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Fingerprints change over time, but not enough to foil forensics

In both TV crime dramas and real-life courtrooms, fingerprints are often the lynchpin connecting a criminal to a crime. Many studies have demonstrated that the loops, whorls, and arches on an individual’s “friction ridge skin” are unique enough to be admissible as evidence, but few have investigated whether they remain the same over time. Therefore, fingerprints have been used by law enforcement and forensics experts to successfully identify people for more than 100 years. Though fingerprints are assumed to be infallible personal identifiers, there has been little scientific research to prove this claim to be true. As such, there have been repeated challenges to the admissibility of fingerprint evidence in courts of law.

It turns out that fingerprints do evolve, but only slightly: A statistical analysis published today in the Proceedings of the National Academy of Sciences found that fingerprints change over time, but not enough to impact forensic analyses.

The study followed 15,597 subjects, whose prints were taken at least five times over a minimum of 5 years. The results show that larger time intervals between printings reduced the odds of correctly matching a print to a finger in the database, but only by an operationally inconsequential amount. Further, the scenario in which an innocent defendant would be wrongfully convicted—where the machine finds a match even though there isn’t one—was even less likely, with a probability close to zero regardless of the time between printings. Overall, the best predictor of mistakes was the quality of the image. Poor images yielded more errors, leading the team to conclude that image quality plays a bigger role in explaining the variation than elapsed time.

“We wanted to answer the question that has plagued law enforcement and forensic science for decades: Is fingerprint pattern persistent over time?” said Anil Jain, University Distinguished Professor, computer science and engineering, at Michigan State University. “We have now determined, with multilevel statistical modeling, that fingerprint recognition accuracy remains stable over time.”

Jain, along with his former Ph.D. student Soweon Yoon, who is now with the National Institute of Standards and Technology, used fingerprint records of 15,597 subjects apprehended multiple times by the Michigan State Police over a time span varying from five to 12 years.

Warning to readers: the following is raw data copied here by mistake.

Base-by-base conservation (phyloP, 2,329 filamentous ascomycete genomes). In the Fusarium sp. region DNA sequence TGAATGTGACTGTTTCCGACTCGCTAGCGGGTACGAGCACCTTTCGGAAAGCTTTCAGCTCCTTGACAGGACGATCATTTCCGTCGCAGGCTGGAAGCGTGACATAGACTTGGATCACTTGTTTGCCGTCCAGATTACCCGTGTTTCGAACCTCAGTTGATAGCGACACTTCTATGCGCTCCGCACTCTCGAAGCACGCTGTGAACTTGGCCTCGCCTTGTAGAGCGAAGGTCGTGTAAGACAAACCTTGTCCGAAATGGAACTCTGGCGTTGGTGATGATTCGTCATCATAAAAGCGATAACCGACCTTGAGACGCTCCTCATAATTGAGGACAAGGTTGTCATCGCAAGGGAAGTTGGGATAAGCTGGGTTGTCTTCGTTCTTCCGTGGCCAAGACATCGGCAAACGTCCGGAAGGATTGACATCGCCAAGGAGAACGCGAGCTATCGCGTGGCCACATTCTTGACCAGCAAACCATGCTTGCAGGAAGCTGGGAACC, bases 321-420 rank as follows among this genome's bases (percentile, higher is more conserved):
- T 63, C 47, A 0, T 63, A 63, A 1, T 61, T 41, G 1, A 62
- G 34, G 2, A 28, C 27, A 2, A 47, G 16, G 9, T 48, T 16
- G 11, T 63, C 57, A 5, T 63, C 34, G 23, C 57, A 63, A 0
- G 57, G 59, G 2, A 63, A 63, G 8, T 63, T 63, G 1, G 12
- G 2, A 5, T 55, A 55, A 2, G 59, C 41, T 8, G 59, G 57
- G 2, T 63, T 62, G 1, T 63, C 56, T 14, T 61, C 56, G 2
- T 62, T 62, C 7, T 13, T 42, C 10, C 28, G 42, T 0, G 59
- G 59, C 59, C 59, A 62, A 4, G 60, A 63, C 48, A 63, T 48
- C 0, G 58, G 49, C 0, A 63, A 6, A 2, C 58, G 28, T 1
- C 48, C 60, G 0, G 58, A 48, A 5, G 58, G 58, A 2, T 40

The results show that fingerprint recognition accuracy doesn’t change even as the time between two fingerprints being compared increases.

The paper by Yoon and Jain, published in the Proceedings of the National Academy of Sciences, is the largest and most thorough study of the persistence of Automated Fingerprint Identification Systems, or AFIS, accuracy.

Experts agree that Jain’s research addresses one of the most fundamental issues in fingerprint identification and is of great importance to law enforcement and forensic science:

  • “This study is one of the fundamental pieces of research on a topic that has always been taken for granted. The permanence of fingerprints has not been systematically studied since the seminal work of Herschel was presented in Galton’s book: Finger Prints (1892, Macmillian & Co.). Although operational practice has shown that the papillary patterns on our hands and feet are extremely stable and subject to limited changes (apart from scars), the study presented in PNAS provides empirical and statistical evidence.” Professor Christophe Champod, Université de Lausanne, Switzerland.
  • “This study is a monumental achievement and one that will benefit forensic science teams worldwide.” Capt. Greg Michaud, director of the Forensic Science Division, Michigan State Police.
  • “Dr. Jain’s analytic quantification on fingerprint persistence of the results significantly support early studies on fingerprint persistence and yet further support legal requirements for peer review and publication.” Jim Loudermilk, senior level technologist at the FBI Science and Technology Branch.

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